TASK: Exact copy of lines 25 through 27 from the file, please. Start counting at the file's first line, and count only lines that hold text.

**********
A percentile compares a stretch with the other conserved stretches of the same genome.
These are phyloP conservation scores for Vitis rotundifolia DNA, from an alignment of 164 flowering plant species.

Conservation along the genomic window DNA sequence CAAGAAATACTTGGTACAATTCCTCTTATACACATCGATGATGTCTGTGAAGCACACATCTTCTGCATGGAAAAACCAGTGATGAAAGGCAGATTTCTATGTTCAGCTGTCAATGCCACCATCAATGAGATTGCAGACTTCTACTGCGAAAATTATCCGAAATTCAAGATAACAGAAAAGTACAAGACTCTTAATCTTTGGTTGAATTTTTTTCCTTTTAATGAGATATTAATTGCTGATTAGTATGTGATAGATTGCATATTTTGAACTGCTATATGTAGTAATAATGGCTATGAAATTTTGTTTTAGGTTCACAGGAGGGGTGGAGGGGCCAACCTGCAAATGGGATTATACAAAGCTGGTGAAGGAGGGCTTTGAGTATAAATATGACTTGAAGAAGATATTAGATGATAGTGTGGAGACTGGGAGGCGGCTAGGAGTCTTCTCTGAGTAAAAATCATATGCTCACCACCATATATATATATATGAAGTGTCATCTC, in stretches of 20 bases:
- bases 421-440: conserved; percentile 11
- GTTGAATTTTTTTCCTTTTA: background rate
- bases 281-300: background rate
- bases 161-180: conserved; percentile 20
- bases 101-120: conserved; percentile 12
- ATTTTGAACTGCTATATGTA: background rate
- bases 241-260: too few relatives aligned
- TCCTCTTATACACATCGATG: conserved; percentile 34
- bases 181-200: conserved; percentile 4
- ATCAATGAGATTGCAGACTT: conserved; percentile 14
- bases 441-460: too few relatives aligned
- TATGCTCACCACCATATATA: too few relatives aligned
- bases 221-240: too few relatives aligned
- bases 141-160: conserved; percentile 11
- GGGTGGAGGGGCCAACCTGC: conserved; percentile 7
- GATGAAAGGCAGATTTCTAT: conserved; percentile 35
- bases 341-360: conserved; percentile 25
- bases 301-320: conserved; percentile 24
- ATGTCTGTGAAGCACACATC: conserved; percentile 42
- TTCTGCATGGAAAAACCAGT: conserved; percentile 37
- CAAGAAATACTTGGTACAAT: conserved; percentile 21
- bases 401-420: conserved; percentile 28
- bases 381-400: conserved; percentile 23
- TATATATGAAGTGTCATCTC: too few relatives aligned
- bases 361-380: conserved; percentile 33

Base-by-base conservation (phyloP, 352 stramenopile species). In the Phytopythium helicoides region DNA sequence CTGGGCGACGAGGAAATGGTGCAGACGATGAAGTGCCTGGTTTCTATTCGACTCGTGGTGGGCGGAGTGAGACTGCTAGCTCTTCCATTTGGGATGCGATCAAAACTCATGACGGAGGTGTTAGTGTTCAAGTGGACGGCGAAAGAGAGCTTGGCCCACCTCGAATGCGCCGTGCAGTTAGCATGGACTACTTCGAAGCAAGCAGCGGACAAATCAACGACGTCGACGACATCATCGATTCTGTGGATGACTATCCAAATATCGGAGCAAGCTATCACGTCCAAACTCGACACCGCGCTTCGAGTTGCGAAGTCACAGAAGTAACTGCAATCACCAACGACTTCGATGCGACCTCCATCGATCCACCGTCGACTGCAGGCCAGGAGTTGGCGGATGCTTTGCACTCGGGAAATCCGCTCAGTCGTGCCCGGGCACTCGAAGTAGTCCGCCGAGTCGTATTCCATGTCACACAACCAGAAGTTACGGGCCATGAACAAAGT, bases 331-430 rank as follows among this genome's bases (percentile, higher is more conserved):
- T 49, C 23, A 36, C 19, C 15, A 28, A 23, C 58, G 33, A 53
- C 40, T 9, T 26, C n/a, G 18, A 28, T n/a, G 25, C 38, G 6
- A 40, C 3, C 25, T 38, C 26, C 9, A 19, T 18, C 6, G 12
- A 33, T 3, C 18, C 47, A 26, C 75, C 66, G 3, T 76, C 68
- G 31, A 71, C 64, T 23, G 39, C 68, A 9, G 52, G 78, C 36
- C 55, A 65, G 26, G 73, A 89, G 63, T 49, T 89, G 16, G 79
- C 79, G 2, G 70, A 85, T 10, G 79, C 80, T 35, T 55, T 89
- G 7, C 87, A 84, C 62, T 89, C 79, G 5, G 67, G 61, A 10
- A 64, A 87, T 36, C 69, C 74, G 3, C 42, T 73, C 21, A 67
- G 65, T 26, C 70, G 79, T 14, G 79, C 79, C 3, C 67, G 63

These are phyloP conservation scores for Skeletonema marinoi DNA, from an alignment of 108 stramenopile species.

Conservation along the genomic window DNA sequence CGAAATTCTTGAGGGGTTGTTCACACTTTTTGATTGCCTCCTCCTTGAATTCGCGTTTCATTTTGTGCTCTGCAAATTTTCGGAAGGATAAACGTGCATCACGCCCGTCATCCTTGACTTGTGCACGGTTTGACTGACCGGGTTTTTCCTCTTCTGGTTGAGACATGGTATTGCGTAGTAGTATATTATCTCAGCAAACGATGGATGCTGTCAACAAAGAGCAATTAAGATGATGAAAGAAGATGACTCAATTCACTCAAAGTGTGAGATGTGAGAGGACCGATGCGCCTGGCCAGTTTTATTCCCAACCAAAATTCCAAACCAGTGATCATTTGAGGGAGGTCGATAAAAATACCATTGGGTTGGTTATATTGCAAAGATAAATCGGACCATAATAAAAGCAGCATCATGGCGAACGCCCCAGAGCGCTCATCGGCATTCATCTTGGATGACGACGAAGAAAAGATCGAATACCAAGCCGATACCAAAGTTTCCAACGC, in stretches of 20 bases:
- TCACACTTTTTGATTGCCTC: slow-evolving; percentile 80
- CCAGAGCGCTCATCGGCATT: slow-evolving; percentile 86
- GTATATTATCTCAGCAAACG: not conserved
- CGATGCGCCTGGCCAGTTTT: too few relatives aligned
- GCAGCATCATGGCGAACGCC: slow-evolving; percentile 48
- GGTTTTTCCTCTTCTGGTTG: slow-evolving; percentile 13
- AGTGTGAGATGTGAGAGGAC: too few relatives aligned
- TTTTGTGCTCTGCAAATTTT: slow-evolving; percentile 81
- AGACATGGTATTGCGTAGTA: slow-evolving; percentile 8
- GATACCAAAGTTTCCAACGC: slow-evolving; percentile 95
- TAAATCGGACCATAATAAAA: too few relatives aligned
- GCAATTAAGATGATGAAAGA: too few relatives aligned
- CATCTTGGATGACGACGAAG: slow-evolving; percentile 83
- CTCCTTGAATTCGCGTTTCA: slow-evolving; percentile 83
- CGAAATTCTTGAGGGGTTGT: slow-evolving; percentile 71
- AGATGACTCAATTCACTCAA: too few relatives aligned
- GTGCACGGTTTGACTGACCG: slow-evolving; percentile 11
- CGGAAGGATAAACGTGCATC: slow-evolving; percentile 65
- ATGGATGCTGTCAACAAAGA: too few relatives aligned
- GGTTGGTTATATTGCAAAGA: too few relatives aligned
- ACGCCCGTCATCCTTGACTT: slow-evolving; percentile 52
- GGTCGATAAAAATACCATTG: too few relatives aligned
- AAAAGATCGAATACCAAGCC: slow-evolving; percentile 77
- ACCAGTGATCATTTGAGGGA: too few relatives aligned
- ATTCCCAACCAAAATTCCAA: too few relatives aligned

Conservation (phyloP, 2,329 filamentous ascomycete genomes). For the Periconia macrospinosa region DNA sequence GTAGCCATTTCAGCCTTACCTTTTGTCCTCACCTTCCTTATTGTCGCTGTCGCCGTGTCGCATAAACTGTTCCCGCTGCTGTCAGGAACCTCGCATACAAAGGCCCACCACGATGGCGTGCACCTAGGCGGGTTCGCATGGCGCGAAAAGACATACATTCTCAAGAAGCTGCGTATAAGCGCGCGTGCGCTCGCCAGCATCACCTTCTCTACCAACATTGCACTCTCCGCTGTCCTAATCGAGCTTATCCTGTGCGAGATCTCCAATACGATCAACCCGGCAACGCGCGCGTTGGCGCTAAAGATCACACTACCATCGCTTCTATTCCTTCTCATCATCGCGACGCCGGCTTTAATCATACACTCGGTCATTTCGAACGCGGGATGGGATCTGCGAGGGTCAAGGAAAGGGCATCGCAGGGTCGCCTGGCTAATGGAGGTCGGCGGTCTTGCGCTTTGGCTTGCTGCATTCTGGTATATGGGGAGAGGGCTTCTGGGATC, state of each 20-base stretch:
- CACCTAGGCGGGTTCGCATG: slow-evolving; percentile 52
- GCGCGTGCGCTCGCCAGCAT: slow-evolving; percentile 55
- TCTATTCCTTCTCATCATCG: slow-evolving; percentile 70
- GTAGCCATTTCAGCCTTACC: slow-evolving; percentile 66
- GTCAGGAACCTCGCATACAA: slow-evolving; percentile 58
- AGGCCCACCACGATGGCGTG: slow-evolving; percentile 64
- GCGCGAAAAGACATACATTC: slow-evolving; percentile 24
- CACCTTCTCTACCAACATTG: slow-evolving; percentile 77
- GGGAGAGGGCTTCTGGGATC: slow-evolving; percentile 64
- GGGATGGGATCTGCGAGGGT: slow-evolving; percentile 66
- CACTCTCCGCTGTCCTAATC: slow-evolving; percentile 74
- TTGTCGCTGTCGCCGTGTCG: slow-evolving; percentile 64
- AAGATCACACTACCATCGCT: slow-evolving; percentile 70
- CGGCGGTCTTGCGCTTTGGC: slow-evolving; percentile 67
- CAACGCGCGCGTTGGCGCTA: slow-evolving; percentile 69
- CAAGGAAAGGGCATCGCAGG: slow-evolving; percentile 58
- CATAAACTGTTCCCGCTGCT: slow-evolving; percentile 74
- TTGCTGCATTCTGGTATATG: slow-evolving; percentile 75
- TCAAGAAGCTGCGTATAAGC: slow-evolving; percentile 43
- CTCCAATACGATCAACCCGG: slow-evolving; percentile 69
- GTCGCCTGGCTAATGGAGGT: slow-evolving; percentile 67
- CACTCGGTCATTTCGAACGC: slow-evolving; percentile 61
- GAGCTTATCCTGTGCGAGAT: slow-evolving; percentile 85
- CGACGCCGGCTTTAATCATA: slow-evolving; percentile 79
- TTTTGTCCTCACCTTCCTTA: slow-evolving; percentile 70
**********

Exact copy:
- bases 401-420: conserved; percentile 28
- bases 381-400: conserved; percentile 23
- TATATATGAAGTGTCATCTC: too few relatives aligned